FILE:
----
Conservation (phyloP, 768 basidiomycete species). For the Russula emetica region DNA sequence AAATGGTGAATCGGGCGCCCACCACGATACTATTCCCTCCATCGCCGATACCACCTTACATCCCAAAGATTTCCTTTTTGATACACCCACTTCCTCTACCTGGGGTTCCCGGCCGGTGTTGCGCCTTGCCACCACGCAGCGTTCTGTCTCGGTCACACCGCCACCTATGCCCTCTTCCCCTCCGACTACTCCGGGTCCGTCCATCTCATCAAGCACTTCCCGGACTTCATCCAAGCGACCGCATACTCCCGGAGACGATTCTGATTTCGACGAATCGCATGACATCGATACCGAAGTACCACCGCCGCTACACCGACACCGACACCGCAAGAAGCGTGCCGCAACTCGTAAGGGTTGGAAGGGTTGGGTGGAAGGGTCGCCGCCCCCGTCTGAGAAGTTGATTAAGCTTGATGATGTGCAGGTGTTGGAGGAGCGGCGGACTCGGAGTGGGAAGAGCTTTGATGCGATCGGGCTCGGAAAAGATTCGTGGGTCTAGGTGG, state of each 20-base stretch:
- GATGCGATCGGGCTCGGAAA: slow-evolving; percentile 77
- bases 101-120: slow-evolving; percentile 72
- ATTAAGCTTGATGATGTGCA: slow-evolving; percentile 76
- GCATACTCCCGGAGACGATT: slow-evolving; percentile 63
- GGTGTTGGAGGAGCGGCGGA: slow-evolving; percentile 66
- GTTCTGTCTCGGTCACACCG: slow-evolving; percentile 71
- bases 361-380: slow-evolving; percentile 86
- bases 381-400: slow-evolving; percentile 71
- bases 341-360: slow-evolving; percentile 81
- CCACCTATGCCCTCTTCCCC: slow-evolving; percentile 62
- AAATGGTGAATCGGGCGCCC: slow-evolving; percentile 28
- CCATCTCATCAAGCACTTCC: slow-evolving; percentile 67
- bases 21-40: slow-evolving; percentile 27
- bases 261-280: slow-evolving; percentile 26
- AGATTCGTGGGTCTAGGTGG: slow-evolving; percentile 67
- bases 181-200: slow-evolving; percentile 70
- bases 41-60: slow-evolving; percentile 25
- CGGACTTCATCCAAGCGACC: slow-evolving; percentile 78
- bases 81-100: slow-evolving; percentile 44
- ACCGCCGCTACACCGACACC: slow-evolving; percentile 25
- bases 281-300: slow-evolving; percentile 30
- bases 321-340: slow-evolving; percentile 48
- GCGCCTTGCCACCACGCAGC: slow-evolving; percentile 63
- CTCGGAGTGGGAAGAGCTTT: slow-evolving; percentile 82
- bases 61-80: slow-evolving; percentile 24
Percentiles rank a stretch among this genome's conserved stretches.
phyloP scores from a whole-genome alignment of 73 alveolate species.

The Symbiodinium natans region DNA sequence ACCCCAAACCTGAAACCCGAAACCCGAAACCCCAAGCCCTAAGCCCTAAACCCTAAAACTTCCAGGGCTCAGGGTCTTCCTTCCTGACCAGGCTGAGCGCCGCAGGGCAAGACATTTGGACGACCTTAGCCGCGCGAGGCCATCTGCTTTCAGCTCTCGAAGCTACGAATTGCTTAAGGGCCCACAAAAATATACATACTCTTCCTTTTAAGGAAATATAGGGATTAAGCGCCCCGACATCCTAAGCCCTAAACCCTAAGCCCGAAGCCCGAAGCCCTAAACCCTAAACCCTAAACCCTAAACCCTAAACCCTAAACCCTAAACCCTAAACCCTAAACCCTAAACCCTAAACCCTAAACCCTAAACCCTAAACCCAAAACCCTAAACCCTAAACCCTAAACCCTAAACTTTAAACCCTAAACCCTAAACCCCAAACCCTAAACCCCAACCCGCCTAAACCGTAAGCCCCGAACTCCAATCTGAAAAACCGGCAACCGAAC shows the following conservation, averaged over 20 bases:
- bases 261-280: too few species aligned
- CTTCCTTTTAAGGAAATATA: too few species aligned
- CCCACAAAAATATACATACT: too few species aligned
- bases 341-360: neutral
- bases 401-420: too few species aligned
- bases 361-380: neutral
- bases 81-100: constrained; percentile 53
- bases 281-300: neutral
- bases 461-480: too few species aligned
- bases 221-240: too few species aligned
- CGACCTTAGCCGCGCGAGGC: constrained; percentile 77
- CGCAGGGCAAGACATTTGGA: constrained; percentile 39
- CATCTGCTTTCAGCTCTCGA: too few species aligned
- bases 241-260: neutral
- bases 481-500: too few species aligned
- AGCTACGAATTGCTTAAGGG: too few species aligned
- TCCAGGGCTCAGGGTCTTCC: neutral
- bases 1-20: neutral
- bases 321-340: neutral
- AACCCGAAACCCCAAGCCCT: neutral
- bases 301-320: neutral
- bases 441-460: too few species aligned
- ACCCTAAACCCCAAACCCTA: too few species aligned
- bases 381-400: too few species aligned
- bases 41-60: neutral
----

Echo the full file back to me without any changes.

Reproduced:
Conservation (phyloP, 768 basidiomycete species). For the Russula emetica region DNA sequence AAATGGTGAATCGGGCGCCCACCACGATACTATTCCCTCCATCGCCGATACCACCTTACATCCCAAAGATTTCCTTTTTGATACACCCACTTCCTCTACCTGGGGTTCCCGGCCGGTGTTGCGCCTTGCCACCACGCAGCGTTCTGTCTCGGTCACACCGCCACCTATGCCCTCTTCCCCTCCGACTACTCCGGGTCCGTCCATCTCATCAAGCACTTCCCGGACTTCATCCAAGCGACCGCATACTCCCGGAGACGATTCTGATTTCGACGAATCGCATGACATCGATACCGAAGTACCACCGCCGCTACACCGACACCGACACCGCAAGAAGCGTGCCGCAACTCGTAAGGGTTGGAAGGGTTGGGTGGAAGGGTCGCCGCCCCCGTCTGAGAAGTTGATTAAGCTTGATGATGTGCAGGTGTTGGAGGAGCGGCGGACTCGGAGTGGGAAGAGCTTTGATGCGATCGGGCTCGGAAAAGATTCGTGGGTCTAGGTGG, state of each 20-base stretch:
- GATGCGATCGGGCTCGGAAA: slow-evolving; percentile 77
- bases 101-120: slow-evolving; percentile 72
- ATTAAGCTTGATGATGTGCA: slow-evolving; percentile 76
- GCATACTCCCGGAGACGATT: slow-evolving; percentile 63
- GGTGTTGGAGGAGCGGCGGA: slow-evolving; percentile 66
- GTTCTGTCTCGGTCACACCG: slow-evolving; percentile 71
- bases 361-380: slow-evolving; percentile 86
- bases 381-400: slow-evolving; percentile 71
- bases 341-360: slow-evolving; percentile 81
- CCACCTATGCCCTCTTCCCC: slow-evolving; percentile 62
- AAATGGTGAATCGGGCGCCC: slow-evolving; percentile 28
- CCATCTCATCAAGCACTTCC: slow-evolving; percentile 67
- bases 21-40: slow-evolving; percentile 27
- bases 261-280: slow-evolving; percentile 26
- AGATTCGTGGGTCTAGGTGG: slow-evolving; percentile 67
- bases 181-200: slow-evolving; percentile 70
- bases 41-60: slow-evolving; percentile 25
- CGGACTTCATCCAAGCGACC: slow-evolving; percentile 78
- bases 81-100: slow-evolving; percentile 44
- ACCGCCGCTACACCGACACC: slow-evolving; percentile 25
- bases 281-300: slow-evolving; percentile 30
- bases 321-340: slow-evolving; percentile 48
- GCGCCTTGCCACCACGCAGC: slow-evolving; percentile 63
- CTCGGAGTGGGAAGAGCTTT: slow-evolving; percentile 82
- bases 61-80: slow-evolving; percentile 24
Percentiles rank a stretch among this genome's conserved stretches.
phyloP scores from a whole-genome alignment of 73 alveolate species.

The Symbiodinium natans region DNA sequence ACCCCAAACCTGAAACCCGAAACCCGAAACCCCAAGCCCTAAGCCCTAAACCCTAAAACTTCCAGGGCTCAGGGTCTTCCTTCCTGACCAGGCTGAGCGCCGCAGGGCAAGACATTTGGACGACCTTAGCCGCGCGAGGCCATCTGCTTTCAGCTCTCGAAGCTACGAATTGCTTAAGGGCCCACAAAAATATACATACTCTTCCTTTTAAGGAAATATAGGGATTAAGCGCCCCGACATCCTAAGCCCTAAACCCTAAGCCCGAAGCCCGAAGCCCTAAACCCTAAACCCTAAACCCTAAACCCTAAACCCTAAACCCTAAACCCTAAACCCTAAACCCTAAACCCTAAACCCTAAACCCTAAACCCTAAACCCAAAACCCTAAACCCTAAACCCTAAACCCTAAACTTTAAACCCTAAACCCTAAACCCCAAACCCTAAACCCCAACCCGCCTAAACCGTAAGCCCCGAACTCCAATCTGAAAAACCGGCAACCGAAC shows the following conservation, averaged over 20 bases:
- bases 261-280: too few species aligned
- CTTCCTTTTAAGGAAATATA: too few species aligned
- CCCACAAAAATATACATACT: too few species aligned
- bases 341-360: neutral
- bases 401-420: too few species aligned
- bases 361-380: neutral
- bases 81-100: constrained; percentile 53
- bases 281-300: neutral
- bases 461-480: too few species aligned
- bases 221-240: too few species aligned
- CGACCTTAGCCGCGCGAGGC: constrained; percentile 77
- CGCAGGGCAAGACATTTGGA: constrained; percentile 39
- CATCTGCTTTCAGCTCTCGA: too few species aligned
- bases 241-260: neutral
- bases 481-500: too few species aligned
- AGCTACGAATTGCTTAAGGG: too few species aligned
- TCCAGGGCTCAGGGTCTTCC: neutral
- bases 1-20: neutral
- bases 321-340: neutral
- AACCCGAAACCCCAAGCCCT: neutral
- bases 301-320: neutral
- bases 441-460: too few species aligned
- ACCCTAAACCCCAAACCCTA: too few species aligned
- bases 381-400: too few species aligned
- bases 41-60: neutral